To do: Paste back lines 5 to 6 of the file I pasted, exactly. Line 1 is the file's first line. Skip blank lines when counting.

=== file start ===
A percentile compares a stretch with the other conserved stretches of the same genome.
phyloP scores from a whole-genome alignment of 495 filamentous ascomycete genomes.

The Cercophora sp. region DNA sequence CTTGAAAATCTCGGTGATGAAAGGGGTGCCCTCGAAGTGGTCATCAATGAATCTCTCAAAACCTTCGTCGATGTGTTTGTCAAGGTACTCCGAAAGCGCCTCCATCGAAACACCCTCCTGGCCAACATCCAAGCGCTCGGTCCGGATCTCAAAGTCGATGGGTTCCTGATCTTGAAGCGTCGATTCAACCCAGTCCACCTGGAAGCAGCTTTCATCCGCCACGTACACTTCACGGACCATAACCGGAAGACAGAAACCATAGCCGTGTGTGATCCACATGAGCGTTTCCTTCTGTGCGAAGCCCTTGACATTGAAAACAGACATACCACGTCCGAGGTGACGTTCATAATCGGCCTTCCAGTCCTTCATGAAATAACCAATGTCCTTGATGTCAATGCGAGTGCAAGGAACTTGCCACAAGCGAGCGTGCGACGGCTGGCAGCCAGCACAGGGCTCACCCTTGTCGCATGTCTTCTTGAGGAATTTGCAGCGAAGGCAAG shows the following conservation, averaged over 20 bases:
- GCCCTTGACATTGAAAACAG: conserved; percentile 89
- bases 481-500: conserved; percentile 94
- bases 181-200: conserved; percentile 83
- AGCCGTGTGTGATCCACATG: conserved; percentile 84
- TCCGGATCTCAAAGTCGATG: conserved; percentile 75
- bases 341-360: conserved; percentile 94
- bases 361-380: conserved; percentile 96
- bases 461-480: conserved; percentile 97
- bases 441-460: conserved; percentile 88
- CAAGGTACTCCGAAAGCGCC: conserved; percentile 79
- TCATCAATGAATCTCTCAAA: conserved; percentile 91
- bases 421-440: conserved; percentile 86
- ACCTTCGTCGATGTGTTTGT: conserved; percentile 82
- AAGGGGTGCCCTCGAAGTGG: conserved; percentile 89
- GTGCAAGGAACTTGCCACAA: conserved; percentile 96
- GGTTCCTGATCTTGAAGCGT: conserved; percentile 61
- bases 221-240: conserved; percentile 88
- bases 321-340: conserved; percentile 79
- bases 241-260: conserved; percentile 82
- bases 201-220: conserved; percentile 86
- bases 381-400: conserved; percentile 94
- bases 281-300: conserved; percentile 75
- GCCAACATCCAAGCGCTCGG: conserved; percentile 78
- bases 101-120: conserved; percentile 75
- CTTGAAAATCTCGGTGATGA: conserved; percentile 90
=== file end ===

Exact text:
- bases 481-500: conserved; percentile 94
- bases 181-200: conserved; percentile 83